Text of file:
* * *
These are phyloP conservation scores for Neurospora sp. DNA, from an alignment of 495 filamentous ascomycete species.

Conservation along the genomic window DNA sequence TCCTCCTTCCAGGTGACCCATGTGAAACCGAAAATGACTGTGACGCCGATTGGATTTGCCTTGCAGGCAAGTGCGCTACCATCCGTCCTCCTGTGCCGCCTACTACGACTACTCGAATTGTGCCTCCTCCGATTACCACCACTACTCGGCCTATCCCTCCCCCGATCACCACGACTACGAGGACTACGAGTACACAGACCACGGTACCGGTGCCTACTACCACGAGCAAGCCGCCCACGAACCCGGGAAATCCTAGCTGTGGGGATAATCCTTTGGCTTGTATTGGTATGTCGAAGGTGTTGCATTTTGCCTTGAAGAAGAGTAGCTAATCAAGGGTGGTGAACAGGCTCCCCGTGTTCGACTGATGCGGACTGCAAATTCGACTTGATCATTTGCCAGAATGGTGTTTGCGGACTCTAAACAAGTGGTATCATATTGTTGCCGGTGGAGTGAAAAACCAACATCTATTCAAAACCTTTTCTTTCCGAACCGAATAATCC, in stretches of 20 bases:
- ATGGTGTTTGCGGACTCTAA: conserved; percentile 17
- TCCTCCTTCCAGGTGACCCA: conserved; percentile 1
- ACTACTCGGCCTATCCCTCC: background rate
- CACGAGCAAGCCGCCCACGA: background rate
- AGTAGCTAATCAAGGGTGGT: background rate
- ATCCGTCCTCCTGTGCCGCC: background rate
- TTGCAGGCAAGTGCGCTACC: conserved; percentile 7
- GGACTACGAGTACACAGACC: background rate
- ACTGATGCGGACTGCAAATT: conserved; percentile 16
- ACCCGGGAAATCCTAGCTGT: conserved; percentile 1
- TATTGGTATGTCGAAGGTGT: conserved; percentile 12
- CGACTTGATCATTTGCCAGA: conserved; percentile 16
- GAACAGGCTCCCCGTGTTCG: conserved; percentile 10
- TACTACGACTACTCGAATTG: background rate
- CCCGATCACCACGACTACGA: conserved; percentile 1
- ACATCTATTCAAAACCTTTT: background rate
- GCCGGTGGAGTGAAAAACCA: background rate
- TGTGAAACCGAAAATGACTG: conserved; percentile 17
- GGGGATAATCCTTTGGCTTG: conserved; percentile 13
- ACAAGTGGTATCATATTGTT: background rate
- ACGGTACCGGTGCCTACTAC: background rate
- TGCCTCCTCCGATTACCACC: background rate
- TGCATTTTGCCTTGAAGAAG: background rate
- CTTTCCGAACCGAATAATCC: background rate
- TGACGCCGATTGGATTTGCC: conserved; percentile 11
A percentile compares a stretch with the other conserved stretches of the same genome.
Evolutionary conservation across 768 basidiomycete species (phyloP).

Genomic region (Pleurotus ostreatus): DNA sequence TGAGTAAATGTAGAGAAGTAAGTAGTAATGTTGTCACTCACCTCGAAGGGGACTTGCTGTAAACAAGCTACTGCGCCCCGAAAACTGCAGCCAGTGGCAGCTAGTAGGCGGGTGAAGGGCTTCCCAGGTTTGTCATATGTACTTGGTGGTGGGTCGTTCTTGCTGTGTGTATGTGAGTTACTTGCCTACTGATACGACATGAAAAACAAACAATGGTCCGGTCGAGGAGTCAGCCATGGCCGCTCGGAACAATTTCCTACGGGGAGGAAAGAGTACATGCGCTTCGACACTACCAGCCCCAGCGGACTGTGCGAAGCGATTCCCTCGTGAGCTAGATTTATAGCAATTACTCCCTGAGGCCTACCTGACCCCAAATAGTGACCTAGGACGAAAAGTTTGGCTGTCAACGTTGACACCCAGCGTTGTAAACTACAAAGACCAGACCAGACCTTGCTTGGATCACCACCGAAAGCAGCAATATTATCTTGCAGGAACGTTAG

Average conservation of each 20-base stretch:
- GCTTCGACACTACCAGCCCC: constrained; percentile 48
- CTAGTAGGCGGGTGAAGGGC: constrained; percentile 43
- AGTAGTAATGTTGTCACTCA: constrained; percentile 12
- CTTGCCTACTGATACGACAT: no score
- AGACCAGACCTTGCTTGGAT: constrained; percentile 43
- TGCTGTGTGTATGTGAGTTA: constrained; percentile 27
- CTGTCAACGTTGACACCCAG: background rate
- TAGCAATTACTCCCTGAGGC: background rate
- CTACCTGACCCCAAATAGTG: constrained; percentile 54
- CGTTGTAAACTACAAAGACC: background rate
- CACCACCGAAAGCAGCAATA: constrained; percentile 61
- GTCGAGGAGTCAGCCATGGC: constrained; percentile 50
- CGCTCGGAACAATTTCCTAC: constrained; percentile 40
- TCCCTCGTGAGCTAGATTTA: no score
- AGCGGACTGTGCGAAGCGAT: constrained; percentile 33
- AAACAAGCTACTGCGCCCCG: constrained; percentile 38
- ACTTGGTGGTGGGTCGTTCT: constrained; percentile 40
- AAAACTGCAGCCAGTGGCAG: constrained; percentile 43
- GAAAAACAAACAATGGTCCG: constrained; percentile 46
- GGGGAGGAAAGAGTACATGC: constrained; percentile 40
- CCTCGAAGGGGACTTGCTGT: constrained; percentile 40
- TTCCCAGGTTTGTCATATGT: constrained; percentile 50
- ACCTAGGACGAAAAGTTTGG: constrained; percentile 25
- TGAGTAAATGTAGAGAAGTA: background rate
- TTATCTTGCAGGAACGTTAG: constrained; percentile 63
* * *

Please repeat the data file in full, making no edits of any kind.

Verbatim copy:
These are phyloP conservation scores for Neurospora sp. DNA, from an alignment of 495 filamentous ascomycete species.

Conservation along the genomic window DNA sequence TCCTCCTTCCAGGTGACCCATGTGAAACCGAAAATGACTGTGACGCCGATTGGATTTGCCTTGCAGGCAAGTGCGCTACCATCCGTCCTCCTGTGCCGCCTACTACGACTACTCGAATTGTGCCTCCTCCGATTACCACCACTACTCGGCCTATCCCTCCCCCGATCACCACGACTACGAGGACTACGAGTACACAGACCACGGTACCGGTGCCTACTACCACGAGCAAGCCGCCCACGAACCCGGGAAATCCTAGCTGTGGGGATAATCCTTTGGCTTGTATTGGTATGTCGAAGGTGTTGCATTTTGCCTTGAAGAAGAGTAGCTAATCAAGGGTGGTGAACAGGCTCCCCGTGTTCGACTGATGCGGACTGCAAATTCGACTTGATCATTTGCCAGAATGGTGTTTGCGGACTCTAAACAAGTGGTATCATATTGTTGCCGGTGGAGTGAAAAACCAACATCTATTCAAAACCTTTTCTTTCCGAACCGAATAATCC, in stretches of 20 bases:
- ATGGTGTTTGCGGACTCTAA: conserved; percentile 17
- TCCTCCTTCCAGGTGACCCA: conserved; percentile 1
- ACTACTCGGCCTATCCCTCC: background rate
- CACGAGCAAGCCGCCCACGA: background rate
- AGTAGCTAATCAAGGGTGGT: background rate
- ATCCGTCCTCCTGTGCCGCC: background rate
- TTGCAGGCAAGTGCGCTACC: conserved; percentile 7
- GGACTACGAGTACACAGACC: background rate
- ACTGATGCGGACTGCAAATT: conserved; percentile 16
- ACCCGGGAAATCCTAGCTGT: conserved; percentile 1
- TATTGGTATGTCGAAGGTGT: conserved; percentile 12
- CGACTTGATCATTTGCCAGA: conserved; percentile 16
- GAACAGGCTCCCCGTGTTCG: conserved; percentile 10
- TACTACGACTACTCGAATTG: background rate
- CCCGATCACCACGACTACGA: conserved; percentile 1
- ACATCTATTCAAAACCTTTT: background rate
- GCCGGTGGAGTGAAAAACCA: background rate
- TGTGAAACCGAAAATGACTG: conserved; percentile 17
- GGGGATAATCCTTTGGCTTG: conserved; percentile 13
- ACAAGTGGTATCATATTGTT: background rate
- ACGGTACCGGTGCCTACTAC: background rate
- TGCCTCCTCCGATTACCACC: background rate
- TGCATTTTGCCTTGAAGAAG: background rate
- CTTTCCGAACCGAATAATCC: background rate
- TGACGCCGATTGGATTTGCC: conserved; percentile 11
A percentile compares a stretch with the other conserved stretches of the same genome.
Evolutionary conservation across 768 basidiomycete species (phyloP).

Genomic region (Pleurotus ostreatus): DNA sequence TGAGTAAATGTAGAGAAGTAAGTAGTAATGTTGTCACTCACCTCGAAGGGGACTTGCTGTAAACAAGCTACTGCGCCCCGAAAACTGCAGCCAGTGGCAGCTAGTAGGCGGGTGAAGGGCTTCCCAGGTTTGTCATATGTACTTGGTGGTGGGTCGTTCTTGCTGTGTGTATGTGAGTTACTTGCCTACTGATACGACATGAAAAACAAACAATGGTCCGGTCGAGGAGTCAGCCATGGCCGCTCGGAACAATTTCCTACGGGGAGGAAAGAGTACATGCGCTTCGACACTACCAGCCCCAGCGGACTGTGCGAAGCGATTCCCTCGTGAGCTAGATTTATAGCAATTACTCCCTGAGGCCTACCTGACCCCAAATAGTGACCTAGGACGAAAAGTTTGGCTGTCAACGTTGACACCCAGCGTTGTAAACTACAAAGACCAGACCAGACCTTGCTTGGATCACCACCGAAAGCAGCAATATTATCTTGCAGGAACGTTAG

Average conservation of each 20-base stretch:
- GCTTCGACACTACCAGCCCC: constrained; percentile 48
- CTAGTAGGCGGGTGAAGGGC: constrained; percentile 43
- AGTAGTAATGTTGTCACTCA: constrained; percentile 12
- CTTGCCTACTGATACGACAT: no score
- AGACCAGACCTTGCTTGGAT: constrained; percentile 43
- TGCTGTGTGTATGTGAGTTA: constrained; percentile 27
- CTGTCAACGTTGACACCCAG: background rate
- TAGCAATTACTCCCTGAGGC: background rate
- CTACCTGACCCCAAATAGTG: constrained; percentile 54
- CGTTGTAAACTACAAAGACC: background rate
- CACCACCGAAAGCAGCAATA: constrained; percentile 61
- GTCGAGGAGTCAGCCATGGC: constrained; percentile 50
- CGCTCGGAACAATTTCCTAC: constrained; percentile 40
- TCCCTCGTGAGCTAGATTTA: no score
- AGCGGACTGTGCGAAGCGAT: constrained; percentile 33
- AAACAAGCTACTGCGCCCCG: constrained; percentile 38
- ACTTGGTGGTGGGTCGTTCT: constrained; percentile 40
- AAAACTGCAGCCAGTGGCAG: constrained; percentile 43
- GAAAAACAAACAATGGTCCG: constrained; percentile 46
- GGGGAGGAAAGAGTACATGC: constrained; percentile 40
- CCTCGAAGGGGACTTGCTGT: constrained; percentile 40
- TTCCCAGGTTTGTCATATGT: constrained; percentile 50
- ACCTAGGACGAAAAGTTTGG: constrained; percentile 25
- TGAGTAAATGTAGAGAAGTA: background rate
- TTATCTTGCAGGAACGTTAG: constrained; percentile 63